Toyota: It Ain't Easy Being Green

Frank Williams
by Frank Williams

Hot on the heels of a New York Times Op Ed piece taking Toyota to task for its stance on new federal fuel economy regs, The Detroit Free Press reports that the National [sic] Resource Defense Council (NRDC) has bombarded Toyota with 8100 emails, accusing them of fraternizing with the enemy. The environmental pressure group is plenty pissed that the Japanese automaker has joined The Big 2.8's opposition to the Senate's proposed 35 mile-per-gallon corporate average fuel economy standard. Although ToMoCo's cars already average over 32 mpg under the federal rules, the automaker wants to move them V8 Tundras. They share Detroit's fear that lawmakers will lump cars and trucks together for future averages. The NRDC doesn't give a you-know-what. "They're out there with their green halo justifiably touting their technology with the Prius," the NRDC statement says, throwing Toyota a bone. "The question is why the inconsistency in terms of their issues on policy." Toyota's Open Road blog attemps to answer that question: "You can't bankrupt the industry if you want it to invest in our environmental future." Hang on; did Toyota just use the "B" word?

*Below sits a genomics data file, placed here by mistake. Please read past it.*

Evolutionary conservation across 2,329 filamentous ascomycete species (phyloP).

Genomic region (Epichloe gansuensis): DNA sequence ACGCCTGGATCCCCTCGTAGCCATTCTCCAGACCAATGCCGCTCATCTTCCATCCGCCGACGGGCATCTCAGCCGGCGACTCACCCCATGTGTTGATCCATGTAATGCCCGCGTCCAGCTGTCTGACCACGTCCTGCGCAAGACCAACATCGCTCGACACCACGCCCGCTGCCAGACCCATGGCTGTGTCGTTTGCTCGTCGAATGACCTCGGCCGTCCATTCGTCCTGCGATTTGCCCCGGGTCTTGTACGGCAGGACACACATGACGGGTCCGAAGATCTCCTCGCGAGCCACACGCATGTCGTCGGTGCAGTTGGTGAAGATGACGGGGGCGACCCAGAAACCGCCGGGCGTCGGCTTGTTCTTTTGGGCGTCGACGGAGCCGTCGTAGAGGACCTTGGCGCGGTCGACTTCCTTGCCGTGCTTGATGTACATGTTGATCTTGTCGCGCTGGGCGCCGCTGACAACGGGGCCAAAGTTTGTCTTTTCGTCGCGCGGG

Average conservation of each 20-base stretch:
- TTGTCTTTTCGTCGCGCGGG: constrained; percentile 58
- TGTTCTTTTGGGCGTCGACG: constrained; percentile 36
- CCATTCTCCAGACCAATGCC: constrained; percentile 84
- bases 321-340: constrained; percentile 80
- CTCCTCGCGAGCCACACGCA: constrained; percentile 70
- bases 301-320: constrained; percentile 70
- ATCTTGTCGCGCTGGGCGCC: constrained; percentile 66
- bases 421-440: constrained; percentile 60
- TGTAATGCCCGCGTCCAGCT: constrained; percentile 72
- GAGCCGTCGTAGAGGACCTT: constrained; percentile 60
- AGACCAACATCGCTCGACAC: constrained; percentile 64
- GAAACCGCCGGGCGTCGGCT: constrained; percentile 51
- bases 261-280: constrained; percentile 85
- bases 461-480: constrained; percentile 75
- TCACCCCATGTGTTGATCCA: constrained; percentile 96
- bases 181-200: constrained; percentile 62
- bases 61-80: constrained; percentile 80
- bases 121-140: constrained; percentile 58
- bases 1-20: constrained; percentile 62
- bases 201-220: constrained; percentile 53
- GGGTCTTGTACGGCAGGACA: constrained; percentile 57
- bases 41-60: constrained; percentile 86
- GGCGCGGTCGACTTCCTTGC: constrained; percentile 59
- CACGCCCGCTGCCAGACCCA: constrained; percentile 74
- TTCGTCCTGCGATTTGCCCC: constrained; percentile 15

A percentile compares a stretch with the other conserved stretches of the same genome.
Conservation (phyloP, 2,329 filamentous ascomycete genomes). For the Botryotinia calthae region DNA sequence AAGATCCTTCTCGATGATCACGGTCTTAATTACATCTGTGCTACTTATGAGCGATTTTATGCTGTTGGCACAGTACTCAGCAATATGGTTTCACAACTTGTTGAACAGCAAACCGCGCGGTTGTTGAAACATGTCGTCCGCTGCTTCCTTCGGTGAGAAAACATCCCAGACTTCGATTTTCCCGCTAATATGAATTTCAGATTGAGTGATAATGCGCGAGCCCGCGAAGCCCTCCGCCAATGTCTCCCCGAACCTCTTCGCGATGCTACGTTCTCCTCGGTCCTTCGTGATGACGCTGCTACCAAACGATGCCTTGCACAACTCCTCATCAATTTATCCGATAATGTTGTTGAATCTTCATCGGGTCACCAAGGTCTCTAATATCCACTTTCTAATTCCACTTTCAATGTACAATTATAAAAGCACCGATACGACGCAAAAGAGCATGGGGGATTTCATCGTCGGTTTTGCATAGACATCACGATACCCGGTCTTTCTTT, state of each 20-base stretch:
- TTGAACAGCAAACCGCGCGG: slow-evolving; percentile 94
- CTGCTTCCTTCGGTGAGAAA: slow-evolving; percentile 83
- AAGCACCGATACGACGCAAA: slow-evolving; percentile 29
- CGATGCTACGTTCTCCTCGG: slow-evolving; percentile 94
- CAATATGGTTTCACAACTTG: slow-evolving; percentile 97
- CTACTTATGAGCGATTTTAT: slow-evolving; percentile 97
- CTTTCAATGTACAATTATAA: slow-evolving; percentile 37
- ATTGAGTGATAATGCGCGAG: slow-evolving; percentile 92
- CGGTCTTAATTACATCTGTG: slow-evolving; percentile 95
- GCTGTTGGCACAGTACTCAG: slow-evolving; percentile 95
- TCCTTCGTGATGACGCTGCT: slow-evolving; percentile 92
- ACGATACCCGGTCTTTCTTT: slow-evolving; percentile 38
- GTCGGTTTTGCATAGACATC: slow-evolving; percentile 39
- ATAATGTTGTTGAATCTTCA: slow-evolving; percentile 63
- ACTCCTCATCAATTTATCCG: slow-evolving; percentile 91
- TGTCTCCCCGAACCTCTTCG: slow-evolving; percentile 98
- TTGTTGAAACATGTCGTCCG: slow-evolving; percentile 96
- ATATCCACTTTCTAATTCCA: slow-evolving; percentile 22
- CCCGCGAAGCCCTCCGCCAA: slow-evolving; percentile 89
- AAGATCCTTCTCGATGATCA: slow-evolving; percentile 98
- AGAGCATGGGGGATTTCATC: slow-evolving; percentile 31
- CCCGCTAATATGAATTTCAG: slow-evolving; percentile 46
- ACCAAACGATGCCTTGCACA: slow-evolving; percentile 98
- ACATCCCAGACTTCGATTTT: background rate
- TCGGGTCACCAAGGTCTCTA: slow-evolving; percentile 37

Frank Williams
Frank Williams

More by Frank Williams

Join the conversation
4 of 17 comments
  • KixStart KixStart on Oct 04, 2007